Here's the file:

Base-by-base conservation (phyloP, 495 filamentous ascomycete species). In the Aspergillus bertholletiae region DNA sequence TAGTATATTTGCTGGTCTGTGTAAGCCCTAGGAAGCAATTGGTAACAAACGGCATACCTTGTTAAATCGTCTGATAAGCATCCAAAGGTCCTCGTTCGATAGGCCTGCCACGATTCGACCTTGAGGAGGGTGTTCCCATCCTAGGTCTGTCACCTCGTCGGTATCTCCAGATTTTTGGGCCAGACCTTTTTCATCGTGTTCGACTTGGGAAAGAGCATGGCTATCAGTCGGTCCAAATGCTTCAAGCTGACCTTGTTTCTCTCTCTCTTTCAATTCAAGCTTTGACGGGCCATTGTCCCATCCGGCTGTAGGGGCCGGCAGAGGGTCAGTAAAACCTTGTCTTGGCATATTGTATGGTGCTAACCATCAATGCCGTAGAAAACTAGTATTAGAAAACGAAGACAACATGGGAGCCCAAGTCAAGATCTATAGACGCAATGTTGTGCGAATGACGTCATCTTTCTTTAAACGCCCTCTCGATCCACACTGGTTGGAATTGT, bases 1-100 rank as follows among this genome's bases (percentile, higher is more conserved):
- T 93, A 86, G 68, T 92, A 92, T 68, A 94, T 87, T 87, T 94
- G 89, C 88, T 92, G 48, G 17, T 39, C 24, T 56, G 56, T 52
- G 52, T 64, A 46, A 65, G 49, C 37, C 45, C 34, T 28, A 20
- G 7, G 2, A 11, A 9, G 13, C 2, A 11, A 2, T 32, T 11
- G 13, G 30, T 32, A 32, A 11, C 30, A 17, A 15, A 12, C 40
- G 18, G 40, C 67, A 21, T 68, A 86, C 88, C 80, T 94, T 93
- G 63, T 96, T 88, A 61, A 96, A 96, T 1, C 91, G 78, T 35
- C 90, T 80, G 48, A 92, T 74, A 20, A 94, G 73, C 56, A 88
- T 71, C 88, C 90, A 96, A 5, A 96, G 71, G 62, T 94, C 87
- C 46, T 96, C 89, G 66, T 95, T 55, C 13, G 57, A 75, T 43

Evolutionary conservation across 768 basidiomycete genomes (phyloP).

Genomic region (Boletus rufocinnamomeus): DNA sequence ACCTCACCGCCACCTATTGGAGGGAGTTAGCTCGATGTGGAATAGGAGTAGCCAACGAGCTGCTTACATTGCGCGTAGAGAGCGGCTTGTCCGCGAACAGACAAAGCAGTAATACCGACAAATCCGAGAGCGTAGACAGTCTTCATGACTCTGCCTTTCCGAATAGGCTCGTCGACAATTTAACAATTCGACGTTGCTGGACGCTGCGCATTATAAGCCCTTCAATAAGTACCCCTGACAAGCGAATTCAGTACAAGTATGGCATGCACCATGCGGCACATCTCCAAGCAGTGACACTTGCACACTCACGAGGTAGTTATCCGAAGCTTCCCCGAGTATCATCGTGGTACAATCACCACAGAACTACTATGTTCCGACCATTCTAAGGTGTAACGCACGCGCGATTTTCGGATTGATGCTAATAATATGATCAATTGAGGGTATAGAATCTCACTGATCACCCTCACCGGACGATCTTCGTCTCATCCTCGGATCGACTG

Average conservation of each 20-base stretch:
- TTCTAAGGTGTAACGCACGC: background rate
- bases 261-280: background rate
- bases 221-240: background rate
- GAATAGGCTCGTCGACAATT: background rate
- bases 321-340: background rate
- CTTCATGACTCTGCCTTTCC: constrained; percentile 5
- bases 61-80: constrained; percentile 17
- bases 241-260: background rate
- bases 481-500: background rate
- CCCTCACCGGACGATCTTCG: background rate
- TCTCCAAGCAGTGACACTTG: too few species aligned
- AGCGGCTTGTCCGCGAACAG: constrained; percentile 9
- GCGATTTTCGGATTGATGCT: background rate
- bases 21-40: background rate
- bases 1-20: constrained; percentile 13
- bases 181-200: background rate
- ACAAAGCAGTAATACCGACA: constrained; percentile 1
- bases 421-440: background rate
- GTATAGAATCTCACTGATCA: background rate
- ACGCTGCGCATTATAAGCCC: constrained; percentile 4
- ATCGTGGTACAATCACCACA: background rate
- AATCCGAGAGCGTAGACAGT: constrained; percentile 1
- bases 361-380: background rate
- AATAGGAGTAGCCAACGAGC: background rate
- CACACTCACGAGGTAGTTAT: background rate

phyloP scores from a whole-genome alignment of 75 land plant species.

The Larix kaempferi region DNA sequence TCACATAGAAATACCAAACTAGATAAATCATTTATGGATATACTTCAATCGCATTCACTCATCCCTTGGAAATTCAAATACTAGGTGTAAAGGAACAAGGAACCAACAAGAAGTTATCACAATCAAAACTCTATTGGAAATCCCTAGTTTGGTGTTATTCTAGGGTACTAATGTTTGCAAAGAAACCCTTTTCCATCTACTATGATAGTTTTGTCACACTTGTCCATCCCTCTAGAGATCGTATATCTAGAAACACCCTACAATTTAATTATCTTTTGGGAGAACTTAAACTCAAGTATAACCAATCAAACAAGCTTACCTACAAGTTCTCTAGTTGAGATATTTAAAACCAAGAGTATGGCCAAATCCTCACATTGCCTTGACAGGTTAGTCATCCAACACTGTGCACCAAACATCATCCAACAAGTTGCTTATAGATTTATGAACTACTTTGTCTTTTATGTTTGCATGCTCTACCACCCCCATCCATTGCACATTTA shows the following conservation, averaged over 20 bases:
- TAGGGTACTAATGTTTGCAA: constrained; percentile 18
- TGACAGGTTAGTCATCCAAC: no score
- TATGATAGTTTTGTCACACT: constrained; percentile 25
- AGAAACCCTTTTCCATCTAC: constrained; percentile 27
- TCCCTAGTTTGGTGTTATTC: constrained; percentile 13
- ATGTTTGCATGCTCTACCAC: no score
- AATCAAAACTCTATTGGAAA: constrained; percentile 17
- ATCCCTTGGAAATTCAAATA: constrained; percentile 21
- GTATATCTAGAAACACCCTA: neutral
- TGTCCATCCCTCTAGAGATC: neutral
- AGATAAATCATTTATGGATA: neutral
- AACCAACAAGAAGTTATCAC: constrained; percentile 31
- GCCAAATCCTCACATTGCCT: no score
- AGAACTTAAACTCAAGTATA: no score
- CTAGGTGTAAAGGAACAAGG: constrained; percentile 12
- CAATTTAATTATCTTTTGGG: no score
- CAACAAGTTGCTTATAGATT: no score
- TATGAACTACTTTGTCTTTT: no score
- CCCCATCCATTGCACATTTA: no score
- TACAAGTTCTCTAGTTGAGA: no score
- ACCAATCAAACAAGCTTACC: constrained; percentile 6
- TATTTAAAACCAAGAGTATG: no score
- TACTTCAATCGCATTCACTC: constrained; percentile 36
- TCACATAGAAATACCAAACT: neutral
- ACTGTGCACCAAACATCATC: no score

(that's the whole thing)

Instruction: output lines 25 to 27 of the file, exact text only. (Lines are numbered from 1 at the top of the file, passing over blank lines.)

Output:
- TCTCCAAGCAGTGACACTTG: too few species aligned
- AGCGGCTTGTCCGCGAACAG: constrained; percentile 9
- GCGATTTTCGGATTGATGCT: background rate